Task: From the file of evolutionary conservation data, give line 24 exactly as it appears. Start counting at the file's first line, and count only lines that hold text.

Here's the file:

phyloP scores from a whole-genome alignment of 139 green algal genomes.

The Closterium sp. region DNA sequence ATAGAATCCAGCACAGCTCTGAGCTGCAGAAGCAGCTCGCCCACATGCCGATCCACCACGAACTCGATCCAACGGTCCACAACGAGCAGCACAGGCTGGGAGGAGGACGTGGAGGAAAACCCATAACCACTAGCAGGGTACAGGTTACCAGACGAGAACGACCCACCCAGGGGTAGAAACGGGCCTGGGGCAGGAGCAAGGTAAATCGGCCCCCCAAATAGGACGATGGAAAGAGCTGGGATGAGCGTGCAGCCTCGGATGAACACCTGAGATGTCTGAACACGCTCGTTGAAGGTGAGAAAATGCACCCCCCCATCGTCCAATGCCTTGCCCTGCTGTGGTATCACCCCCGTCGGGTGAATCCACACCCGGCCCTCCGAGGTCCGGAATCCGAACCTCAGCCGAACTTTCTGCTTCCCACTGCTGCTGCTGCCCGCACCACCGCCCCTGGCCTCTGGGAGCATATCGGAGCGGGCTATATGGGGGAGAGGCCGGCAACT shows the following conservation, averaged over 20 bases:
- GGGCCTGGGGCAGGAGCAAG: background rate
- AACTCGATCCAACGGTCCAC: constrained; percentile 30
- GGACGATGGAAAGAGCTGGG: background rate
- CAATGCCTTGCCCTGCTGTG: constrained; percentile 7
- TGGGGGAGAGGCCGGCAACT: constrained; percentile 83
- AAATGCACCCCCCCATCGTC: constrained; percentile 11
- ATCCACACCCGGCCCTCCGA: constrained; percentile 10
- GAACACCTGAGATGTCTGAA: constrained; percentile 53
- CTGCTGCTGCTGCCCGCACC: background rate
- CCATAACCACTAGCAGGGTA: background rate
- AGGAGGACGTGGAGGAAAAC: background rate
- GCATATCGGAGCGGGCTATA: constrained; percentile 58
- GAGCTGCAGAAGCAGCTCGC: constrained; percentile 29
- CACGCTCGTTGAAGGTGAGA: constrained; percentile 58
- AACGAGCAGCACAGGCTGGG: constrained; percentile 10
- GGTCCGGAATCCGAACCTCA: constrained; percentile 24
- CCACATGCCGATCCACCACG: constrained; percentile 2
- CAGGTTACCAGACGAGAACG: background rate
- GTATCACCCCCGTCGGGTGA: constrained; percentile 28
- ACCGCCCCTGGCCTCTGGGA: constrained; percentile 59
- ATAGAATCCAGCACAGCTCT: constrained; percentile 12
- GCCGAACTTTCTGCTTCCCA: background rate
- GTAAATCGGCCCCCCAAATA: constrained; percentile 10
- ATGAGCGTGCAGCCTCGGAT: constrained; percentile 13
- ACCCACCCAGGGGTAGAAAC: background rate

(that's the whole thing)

- GCCGAACTTTCTGCTTCCCA: background rate